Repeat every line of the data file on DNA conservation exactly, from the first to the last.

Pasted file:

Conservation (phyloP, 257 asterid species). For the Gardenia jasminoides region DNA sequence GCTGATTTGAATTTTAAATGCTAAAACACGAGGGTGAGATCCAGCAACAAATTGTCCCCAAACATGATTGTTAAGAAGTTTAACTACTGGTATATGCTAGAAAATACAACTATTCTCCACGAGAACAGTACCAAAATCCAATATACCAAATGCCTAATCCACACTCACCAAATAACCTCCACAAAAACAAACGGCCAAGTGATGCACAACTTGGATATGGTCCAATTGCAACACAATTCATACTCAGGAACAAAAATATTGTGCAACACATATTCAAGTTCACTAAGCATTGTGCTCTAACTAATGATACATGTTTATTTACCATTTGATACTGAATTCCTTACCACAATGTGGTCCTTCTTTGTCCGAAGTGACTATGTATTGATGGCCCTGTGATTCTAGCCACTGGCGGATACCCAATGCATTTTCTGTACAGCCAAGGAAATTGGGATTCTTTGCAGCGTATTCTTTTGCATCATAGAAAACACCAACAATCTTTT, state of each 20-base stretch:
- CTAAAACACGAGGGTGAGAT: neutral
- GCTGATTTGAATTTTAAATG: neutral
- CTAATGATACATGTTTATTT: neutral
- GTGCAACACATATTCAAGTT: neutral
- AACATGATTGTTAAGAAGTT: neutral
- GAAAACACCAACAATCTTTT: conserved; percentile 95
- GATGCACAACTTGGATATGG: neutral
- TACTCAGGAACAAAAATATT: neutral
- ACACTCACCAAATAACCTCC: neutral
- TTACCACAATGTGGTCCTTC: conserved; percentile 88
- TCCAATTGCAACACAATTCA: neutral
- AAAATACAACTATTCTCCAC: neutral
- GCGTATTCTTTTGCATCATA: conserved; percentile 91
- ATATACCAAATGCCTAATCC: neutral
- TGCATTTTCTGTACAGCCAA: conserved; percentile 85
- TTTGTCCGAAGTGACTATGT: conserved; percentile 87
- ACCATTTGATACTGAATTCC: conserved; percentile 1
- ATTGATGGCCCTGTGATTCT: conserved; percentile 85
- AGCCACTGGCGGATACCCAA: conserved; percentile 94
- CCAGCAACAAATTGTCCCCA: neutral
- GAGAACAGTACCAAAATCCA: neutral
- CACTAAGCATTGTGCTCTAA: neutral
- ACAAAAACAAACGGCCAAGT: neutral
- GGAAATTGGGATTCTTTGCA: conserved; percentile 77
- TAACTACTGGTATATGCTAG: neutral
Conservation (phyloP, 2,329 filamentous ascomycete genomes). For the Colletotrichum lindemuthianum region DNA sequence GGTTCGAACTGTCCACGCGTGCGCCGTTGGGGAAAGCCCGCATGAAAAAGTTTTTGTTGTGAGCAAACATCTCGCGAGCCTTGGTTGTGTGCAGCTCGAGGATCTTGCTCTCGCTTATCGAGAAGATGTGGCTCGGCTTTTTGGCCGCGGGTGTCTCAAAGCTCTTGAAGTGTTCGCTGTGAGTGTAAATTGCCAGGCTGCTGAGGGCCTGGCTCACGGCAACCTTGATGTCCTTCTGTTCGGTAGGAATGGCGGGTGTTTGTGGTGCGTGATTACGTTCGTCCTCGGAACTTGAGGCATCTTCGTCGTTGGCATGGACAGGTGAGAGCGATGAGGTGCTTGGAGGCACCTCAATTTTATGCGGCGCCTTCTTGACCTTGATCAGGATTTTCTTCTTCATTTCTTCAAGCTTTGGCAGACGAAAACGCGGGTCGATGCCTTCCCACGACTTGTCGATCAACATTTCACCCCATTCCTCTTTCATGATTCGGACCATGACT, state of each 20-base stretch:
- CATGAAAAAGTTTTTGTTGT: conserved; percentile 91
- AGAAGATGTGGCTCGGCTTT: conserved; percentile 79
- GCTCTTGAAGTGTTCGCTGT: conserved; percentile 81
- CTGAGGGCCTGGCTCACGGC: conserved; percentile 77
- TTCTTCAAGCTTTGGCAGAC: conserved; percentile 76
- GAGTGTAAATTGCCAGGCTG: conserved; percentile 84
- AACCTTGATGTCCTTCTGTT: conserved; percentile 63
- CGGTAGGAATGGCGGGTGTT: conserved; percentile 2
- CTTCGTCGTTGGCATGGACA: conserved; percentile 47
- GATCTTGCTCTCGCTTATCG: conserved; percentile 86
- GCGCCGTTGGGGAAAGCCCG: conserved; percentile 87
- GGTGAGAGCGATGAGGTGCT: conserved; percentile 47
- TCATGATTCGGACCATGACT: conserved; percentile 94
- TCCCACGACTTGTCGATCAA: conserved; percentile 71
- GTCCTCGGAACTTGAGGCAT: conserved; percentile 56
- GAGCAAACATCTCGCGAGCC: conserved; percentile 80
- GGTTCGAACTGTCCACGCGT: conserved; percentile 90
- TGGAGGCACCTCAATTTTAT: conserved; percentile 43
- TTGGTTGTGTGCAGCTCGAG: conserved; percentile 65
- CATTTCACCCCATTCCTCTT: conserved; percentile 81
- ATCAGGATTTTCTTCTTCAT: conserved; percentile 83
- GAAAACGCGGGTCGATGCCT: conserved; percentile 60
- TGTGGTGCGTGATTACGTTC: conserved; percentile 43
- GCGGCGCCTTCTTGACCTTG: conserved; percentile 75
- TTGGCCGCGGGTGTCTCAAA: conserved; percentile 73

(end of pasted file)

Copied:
Conservation (phyloP, 257 asterid species). For the Gardenia jasminoides region DNA sequence GCTGATTTGAATTTTAAATGCTAAAACACGAGGGTGAGATCCAGCAACAAATTGTCCCCAAACATGATTGTTAAGAAGTTTAACTACTGGTATATGCTAGAAAATACAACTATTCTCCACGAGAACAGTACCAAAATCCAATATACCAAATGCCTAATCCACACTCACCAAATAACCTCCACAAAAACAAACGGCCAAGTGATGCACAACTTGGATATGGTCCAATTGCAACACAATTCATACTCAGGAACAAAAATATTGTGCAACACATATTCAAGTTCACTAAGCATTGTGCTCTAACTAATGATACATGTTTATTTACCATTTGATACTGAATTCCTTACCACAATGTGGTCCTTCTTTGTCCGAAGTGACTATGTATTGATGGCCCTGTGATTCTAGCCACTGGCGGATACCCAATGCATTTTCTGTACAGCCAAGGAAATTGGGATTCTTTGCAGCGTATTCTTTTGCATCATAGAAAACACCAACAATCTTTT, state of each 20-base stretch:
- CTAAAACACGAGGGTGAGAT: neutral
- GCTGATTTGAATTTTAAATG: neutral
- CTAATGATACATGTTTATTT: neutral
- GTGCAACACATATTCAAGTT: neutral
- AACATGATTGTTAAGAAGTT: neutral
- GAAAACACCAACAATCTTTT: conserved; percentile 95
- GATGCACAACTTGGATATGG: neutral
- TACTCAGGAACAAAAATATT: neutral
- ACACTCACCAAATAACCTCC: neutral
- TTACCACAATGTGGTCCTTC: conserved; percentile 88
- TCCAATTGCAACACAATTCA: neutral
- AAAATACAACTATTCTCCAC: neutral
- GCGTATTCTTTTGCATCATA: conserved; percentile 91
- ATATACCAAATGCCTAATCC: neutral
- TGCATTTTCTGTACAGCCAA: conserved; percentile 85
- TTTGTCCGAAGTGACTATGT: conserved; percentile 87
- ACCATTTGATACTGAATTCC: conserved; percentile 1
- ATTGATGGCCCTGTGATTCT: conserved; percentile 85
- AGCCACTGGCGGATACCCAA: conserved; percentile 94
- CCAGCAACAAATTGTCCCCA: neutral
- GAGAACAGTACCAAAATCCA: neutral
- CACTAAGCATTGTGCTCTAA: neutral
- ACAAAAACAAACGGCCAAGT: neutral
- GGAAATTGGGATTCTTTGCA: conserved; percentile 77
- TAACTACTGGTATATGCTAG: neutral
Conservation (phyloP, 2,329 filamentous ascomycete genomes). For the Colletotrichum lindemuthianum region DNA sequence GGTTCGAACTGTCCACGCGTGCGCCGTTGGGGAAAGCCCGCATGAAAAAGTTTTTGTTGTGAGCAAACATCTCGCGAGCCTTGGTTGTGTGCAGCTCGAGGATCTTGCTCTCGCTTATCGAGAAGATGTGGCTCGGCTTTTTGGCCGCGGGTGTCTCAAAGCTCTTGAAGTGTTCGCTGTGAGTGTAAATTGCCAGGCTGCTGAGGGCCTGGCTCACGGCAACCTTGATGTCCTTCTGTTCGGTAGGAATGGCGGGTGTTTGTGGTGCGTGATTACGTTCGTCCTCGGAACTTGAGGCATCTTCGTCGTTGGCATGGACAGGTGAGAGCGATGAGGTGCTTGGAGGCACCTCAATTTTATGCGGCGCCTTCTTGACCTTGATCAGGATTTTCTTCTTCATTTCTTCAAGCTTTGGCAGACGAAAACGCGGGTCGATGCCTTCCCACGACTTGTCGATCAACATTTCACCCCATTCCTCTTTCATGATTCGGACCATGACT, state of each 20-base stretch:
- CATGAAAAAGTTTTTGTTGT: conserved; percentile 91
- AGAAGATGTGGCTCGGCTTT: conserved; percentile 79
- GCTCTTGAAGTGTTCGCTGT: conserved; percentile 81
- CTGAGGGCCTGGCTCACGGC: conserved; percentile 77
- TTCTTCAAGCTTTGGCAGAC: conserved; percentile 76
- GAGTGTAAATTGCCAGGCTG: conserved; percentile 84
- AACCTTGATGTCCTTCTGTT: conserved; percentile 63
- CGGTAGGAATGGCGGGTGTT: conserved; percentile 2
- CTTCGTCGTTGGCATGGACA: conserved; percentile 47
- GATCTTGCTCTCGCTTATCG: conserved; percentile 86
- GCGCCGTTGGGGAAAGCCCG: conserved; percentile 87
- GGTGAGAGCGATGAGGTGCT: conserved; percentile 47
- TCATGATTCGGACCATGACT: conserved; percentile 94
- TCCCACGACTTGTCGATCAA: conserved; percentile 71
- GTCCTCGGAACTTGAGGCAT: conserved; percentile 56
- GAGCAAACATCTCGCGAGCC: conserved; percentile 80
- GGTTCGAACTGTCCACGCGT: conserved; percentile 90
- TGGAGGCACCTCAATTTTAT: conserved; percentile 43
- TTGGTTGTGTGCAGCTCGAG: conserved; percentile 65
- CATTTCACCCCATTCCTCTT: conserved; percentile 81
- ATCAGGATTTTCTTCTTCAT: conserved; percentile 83
- GAAAACGCGGGTCGATGCCT: conserved; percentile 60
- TGTGGTGCGTGATTACGTTC: conserved; percentile 43
- GCGGCGCCTTCTTGACCTTG: conserved; percentile 75
- TTGGCCGCGGGTGTCTCAAA: conserved; percentile 73